Tuesday, July 5, 2011

Agent Story #4

My agent story is pretty typical, I think. I queried a lot. I got rejected a lot. Someone finally said yes.

Last year, I wrote a little about my journey to getting an agent on Apocalypsie Corinne Jackson's blog. That was a hard post to write, and involved more than a few tears, but here's the basic story.

After much trial and tribulation, I got an agent. And then we broke up. I thought it would be easy to find another agent since I'd already had one. I was wrong.

I got to know Lauren MacLeod via Twitter while I was working for another agent, and eventually did send her a query. She requested! And then rejected. Later, I sent her another query. She requested! And then rejected.

But we were still friendly on Twitter and I knew she liked my writing and ideas. I knew she was waiting for me to give her not only something she loved, but something she could sell. There's no point in taking something on unless you're confident it will sell -- I understood that.

During the time she was rejecting me, I was working on another story, then called ERIN INCARNATE, and I was hopeful it had everything she wanted from me, and more. But not exactly confident since she'd already rejected me twice. *g*

A few weeks later, Lauren -- who knew that I had an unusual sleeping schedule due to my husband's job -- was stalking my Twitter feed waiting for me to say something. She wanted to know I was awake . . . and when I posted, she immediately called me. I hadn't even had coffee yet, and she called to offer representation. I was stunned, overjoyed, and highly suspicious of this being a prank. But it wasn't!

Third time really was a charm. (Either that, or she realized I was serious about sending her books until she said yes. Regardless, it worked out.)


Dear Lauren,

I am seeking representation for my young adult science-fantasy, ERIN INCARNATE, complete at 80,000 words. Why no, I'm not giving up until you say yes. Because you're awesome.

When Erin was born, someone who should have been reborn was not.

For five thousand years, a million souls have been reincarnated into new bodies, retaining their minds and memories of past lifetimes. Erin is the newsoul -- nosoul, they call her -- raised in isolation. On her eighteenth birthday, she leaves her negligent mother and sets out to discover her origins, and whether she'll be reborn like everyone else.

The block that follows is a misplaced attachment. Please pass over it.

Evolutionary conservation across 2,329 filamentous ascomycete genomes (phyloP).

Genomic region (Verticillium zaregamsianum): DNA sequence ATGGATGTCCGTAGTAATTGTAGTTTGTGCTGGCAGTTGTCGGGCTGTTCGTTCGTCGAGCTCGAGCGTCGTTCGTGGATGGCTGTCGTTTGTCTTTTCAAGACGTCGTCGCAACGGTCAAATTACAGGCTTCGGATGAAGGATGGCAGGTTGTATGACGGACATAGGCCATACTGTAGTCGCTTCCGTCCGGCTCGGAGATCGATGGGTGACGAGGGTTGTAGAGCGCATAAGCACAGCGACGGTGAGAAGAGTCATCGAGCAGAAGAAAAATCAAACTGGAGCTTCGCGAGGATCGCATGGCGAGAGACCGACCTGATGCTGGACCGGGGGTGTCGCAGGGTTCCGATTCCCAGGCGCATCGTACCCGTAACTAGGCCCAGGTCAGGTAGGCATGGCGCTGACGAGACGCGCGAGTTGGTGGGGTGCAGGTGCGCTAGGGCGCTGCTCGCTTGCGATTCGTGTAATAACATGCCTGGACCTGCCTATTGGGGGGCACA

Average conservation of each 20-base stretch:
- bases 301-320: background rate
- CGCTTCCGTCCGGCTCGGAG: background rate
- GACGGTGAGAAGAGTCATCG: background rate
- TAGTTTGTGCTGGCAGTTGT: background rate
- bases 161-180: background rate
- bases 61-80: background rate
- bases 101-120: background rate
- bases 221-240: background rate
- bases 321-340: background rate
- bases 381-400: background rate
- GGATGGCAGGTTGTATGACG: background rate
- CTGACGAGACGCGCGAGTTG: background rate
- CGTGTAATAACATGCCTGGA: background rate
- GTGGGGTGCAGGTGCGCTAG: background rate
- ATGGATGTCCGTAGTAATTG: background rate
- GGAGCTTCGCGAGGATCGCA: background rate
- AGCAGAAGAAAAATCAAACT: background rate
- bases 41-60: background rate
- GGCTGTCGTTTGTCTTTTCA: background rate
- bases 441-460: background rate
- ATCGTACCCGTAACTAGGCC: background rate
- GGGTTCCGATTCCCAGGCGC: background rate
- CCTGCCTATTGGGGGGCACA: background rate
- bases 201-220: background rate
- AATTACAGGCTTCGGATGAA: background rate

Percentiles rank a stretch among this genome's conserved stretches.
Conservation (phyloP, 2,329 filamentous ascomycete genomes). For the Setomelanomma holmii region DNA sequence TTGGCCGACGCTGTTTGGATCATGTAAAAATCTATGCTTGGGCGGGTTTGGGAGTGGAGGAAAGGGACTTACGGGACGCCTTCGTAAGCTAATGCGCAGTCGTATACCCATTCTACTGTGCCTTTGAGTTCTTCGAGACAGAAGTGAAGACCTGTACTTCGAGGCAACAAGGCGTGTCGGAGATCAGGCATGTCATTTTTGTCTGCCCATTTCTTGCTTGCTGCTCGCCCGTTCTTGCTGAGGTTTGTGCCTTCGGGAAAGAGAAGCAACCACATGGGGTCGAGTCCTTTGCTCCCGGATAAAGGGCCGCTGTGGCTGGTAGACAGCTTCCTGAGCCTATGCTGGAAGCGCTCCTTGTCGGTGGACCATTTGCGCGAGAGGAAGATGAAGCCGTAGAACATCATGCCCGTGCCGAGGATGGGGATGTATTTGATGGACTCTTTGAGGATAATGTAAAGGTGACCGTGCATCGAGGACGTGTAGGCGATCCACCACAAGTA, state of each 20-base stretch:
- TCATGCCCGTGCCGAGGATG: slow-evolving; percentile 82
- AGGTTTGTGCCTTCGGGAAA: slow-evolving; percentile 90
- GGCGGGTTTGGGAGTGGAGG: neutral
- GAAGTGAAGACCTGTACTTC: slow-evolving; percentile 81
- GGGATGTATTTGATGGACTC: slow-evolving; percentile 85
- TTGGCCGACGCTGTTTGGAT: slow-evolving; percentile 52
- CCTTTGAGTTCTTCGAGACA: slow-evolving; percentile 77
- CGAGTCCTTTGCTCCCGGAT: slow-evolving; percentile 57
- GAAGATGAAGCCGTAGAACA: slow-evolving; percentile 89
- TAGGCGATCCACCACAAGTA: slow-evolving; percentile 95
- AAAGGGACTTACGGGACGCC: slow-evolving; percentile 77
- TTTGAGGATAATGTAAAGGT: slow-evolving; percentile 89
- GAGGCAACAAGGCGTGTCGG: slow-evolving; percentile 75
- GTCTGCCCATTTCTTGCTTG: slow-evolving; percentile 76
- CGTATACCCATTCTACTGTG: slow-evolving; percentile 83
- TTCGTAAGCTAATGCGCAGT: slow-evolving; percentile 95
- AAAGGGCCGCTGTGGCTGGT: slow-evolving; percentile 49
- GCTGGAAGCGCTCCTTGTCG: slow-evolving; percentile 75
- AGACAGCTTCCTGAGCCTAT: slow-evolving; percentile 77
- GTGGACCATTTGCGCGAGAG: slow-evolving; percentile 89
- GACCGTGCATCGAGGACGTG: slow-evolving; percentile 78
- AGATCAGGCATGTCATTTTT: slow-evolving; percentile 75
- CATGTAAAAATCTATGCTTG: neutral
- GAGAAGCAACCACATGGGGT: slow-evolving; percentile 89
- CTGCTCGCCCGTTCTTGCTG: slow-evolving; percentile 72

A mysterious man named Sam offers aid. She wants to trust him, but he hides his motivations and theories about her existence.

Surrounded by people who see her as an ugly omen for the future -- what if more nosouls replace people? -- she must untangle Sam's half-truths and ward off her mother's newfound interest. The ruling Council forbade anyone to harm Erin, but someone is trying to kill her, or use her, and the only way to save herself is to uncover the mistake that gave her someone else's life.

ERIN INCARNATE is the first in a planned trilogy. ERIN ASUNDER and ERIN ETERNAL are plotted and ready to be written. In the end, Erin must decide what is more important: billions of people who never lived, or her eternal life with the man she loves.

To further my experience in the publishing industry, I read slush for the now-closed Rappaport Agency [www.rappaportagency.com]. Before that, Jenny Rappaport was briefly my agent. We parted ways on good terms.

Best wishes,

Jodi Meadows


  1. I imagine reading the slush must be really fascinating at first - but probably gets old fast.

  2. Awesome story. Twitter stalking, I mean networking. LOL.

  3. Lenore - it was fascinating! But you'd be surprised (or maybe not!) how many queries for similar stories there are out there. . . .

    E. Arroyo - yes, Lauren and I have pretty well-matched senses of stalk-- I mean humor. *g*

  4. Oh my gosh, I love this post!!!! First about your path, and then reading your query letter about Incarnate!!!!

    I feel like one of the biggest thing would-be authors don't realize when they start out is how much rejection is most often involved. How you write a whole novel, and then it is rejected. How you write ANOTHER WHOLE novel, and IT is rejected. And then, if you're slightly masochistic, you just keep writing. Like you, it wasn't until novel #3 that I hit pay dirt. Sometimes I wonder if I could have even started if I'd known from the beginning it would have taken so long, but then, the real truth about being a writer---you just can't stop writing, no matter what. And then, w/ enough sweat, tears, and determination, sometimes the magic happens, and you get an agent. And then the even more miraculous--a publisher!!!!

  5. Jodi, I'd love to hear about the types of stories that you saw queried most often.

  6. Heather - I agree. I think a lot of people go in knowing that lots of authors have gotten rejection, but never actually think *they* will be like that. I know I was hoping I could bypass all that rejection! But hah. :) Ultimately, though, I think it made me a stronger person, and more prepared for potential negative reviews of my book.

    Lenore - We'll talk some time. :)

  7. Wow, major props for slugging it out over three submissions. Especially after the agent relationship collapsed. You've got stones, lady :)

    I think we all come up reading amazing success stories about people who get picked up after half a dozen queries on their first book (yes, I'm looking at you, Stephanie Meyer) and hope that's us. But it's stories like this where truth gets found.

  8. Jay - Yes, the stories about people getting an agent in a few queries simultaneously thrill me and depress me. Well, less depressing NOW. But when I was querying, I totally had to stay away from stories like that. I wanted to be one of those people, but I wasn't. But you know, I'm okay with being the persistent person who didn't give up, too. Makes me strong. *makes a muscle*